This article examines personality subjective well-being and describes its psychological structure, general components and characteristics. An overview of foreign theories and studies on subjective well-being is presented. Correlations among related concepts such as happiness, life satisfaction and subjective well-being are also described. Subjective well-being is seen as a multivariate construction of a stable nature in mobile equilibrium. It is argued that a type of professional activity can have great importance and a positive impact on an individual’s social life, health, identity shaping and psychological wellness. This article’s findings are substantiated by the survey administered to 2229 respondents divided into groups according to their area of business: students, psychologists, doctors, teachers, engineering and technical staff, representatives of service industries, workers, military men, and prisoners. The descriptors identified two types of natures: positive, directed to a person’s inner world (happy, lucky, optimistic) and to the outer world (trustworthy, competent, successful), and negative (pessimistic, unhappy, envious). This division of nature type was categorized according to the participants’ subjective well-being index. Empirical evidence has shown that occupational specificity influences a person’s subjective well-being. A substantial difference was found in subjective well-being index of the respondents. A higher index is typical of students and military men. Educators and industrial intelligentsia also demonstrate an increased level of subjective well-being, whereas prisoners tend to have a low level of subjective well-being. The same low index is characteristic of servicing trade representatives and psychologists.


DOI:  10.11621/pir.2015.0211
Pages:  126-136
ThemesPersonality psychology / Organizational psychology
Keywords:  personality, subjective well-being, life satisfaction, psychological security

Available Online: 06.30.2015

Zinchenko Yu. P., Zotova O. Yu. (2014). Security in the worldview of Russians. Psychology in Russia: State of the Art, 7(1), 50-61.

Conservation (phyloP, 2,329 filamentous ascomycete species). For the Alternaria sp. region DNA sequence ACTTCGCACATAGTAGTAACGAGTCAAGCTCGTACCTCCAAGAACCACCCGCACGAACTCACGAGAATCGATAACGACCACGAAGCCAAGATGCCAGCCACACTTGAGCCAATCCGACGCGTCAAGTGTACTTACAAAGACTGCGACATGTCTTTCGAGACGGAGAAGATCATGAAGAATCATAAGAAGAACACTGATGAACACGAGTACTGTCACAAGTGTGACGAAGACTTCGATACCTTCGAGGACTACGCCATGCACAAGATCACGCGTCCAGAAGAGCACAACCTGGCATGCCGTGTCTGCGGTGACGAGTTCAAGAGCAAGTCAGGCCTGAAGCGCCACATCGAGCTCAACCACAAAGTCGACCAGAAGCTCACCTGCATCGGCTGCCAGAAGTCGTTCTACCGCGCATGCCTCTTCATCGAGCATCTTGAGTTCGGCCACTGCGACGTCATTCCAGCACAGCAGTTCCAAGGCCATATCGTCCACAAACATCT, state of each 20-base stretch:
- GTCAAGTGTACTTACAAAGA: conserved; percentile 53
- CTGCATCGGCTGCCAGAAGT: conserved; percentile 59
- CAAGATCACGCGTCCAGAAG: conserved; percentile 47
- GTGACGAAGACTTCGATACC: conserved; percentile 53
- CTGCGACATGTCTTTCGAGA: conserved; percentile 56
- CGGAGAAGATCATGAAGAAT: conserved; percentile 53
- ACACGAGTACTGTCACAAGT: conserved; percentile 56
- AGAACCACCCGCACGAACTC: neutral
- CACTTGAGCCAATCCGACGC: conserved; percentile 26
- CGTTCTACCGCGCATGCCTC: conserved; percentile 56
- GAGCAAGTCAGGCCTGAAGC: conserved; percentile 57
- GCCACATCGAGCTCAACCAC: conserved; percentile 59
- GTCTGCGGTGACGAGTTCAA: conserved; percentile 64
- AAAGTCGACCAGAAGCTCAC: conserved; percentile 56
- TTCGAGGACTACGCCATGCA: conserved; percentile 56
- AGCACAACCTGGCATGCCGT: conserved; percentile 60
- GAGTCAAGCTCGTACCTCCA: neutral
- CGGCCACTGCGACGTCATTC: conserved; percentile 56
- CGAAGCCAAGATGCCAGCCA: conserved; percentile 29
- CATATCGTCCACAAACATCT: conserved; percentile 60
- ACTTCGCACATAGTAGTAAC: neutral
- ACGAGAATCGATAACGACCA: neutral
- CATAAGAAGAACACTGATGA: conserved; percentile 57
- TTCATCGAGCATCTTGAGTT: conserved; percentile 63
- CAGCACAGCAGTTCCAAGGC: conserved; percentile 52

This article deals with the role of security in shaping an individual’s standpoints, opinions, attitudes, and unique world picture. It is argued that security/insecurity is a subjective notion of individuals about the absence/presence of threats to their existence. The results of a study of the security notions maintained by Russians are described. The data obtained give grounds to suggest that the following characteristics exist in the ordinary consciousness of Russians: security is perceived as a state associated with inactivity; security is seen as the basis of harmonious interpersonal relations; security is considered a kind of “ideal world” and is understood as powerful. A typology of Russians based on the specifics of these security notions is presented.


DOI:  10.11621/pir.2014.0106
Pages:  50-61
ThemesThe 2nd Russian-Japanese forum of social sciences and humanities / Security psychology
Keywords:  security, world picture, ordinary consciousness, typology, security factors

Available Online: 03.30.2014

Zotova O.Yu. (2011). Need for Safety in Different Social and Economic Groups. Psychology in Russia: State of the Art, 4, 335-347

The article gives an account of the empirical study results aimed at analyzing the degree of need for safety’s satisfaction. The findings demonstrate that the degree of need for safety as a basic personality want strongly depends on gender, agerelated and professional distinctions.


DOI:  10.11621/pir.2011.0022
Pages:  335-347
ThemesSecurity psychology
Keywords:  need for security, stability need, need for law and order, need for events predictability, need for stable and regularly paid job, need to be loved and desired, need to be protected from dangers of the hostile world, need for protection against real-life emergencies.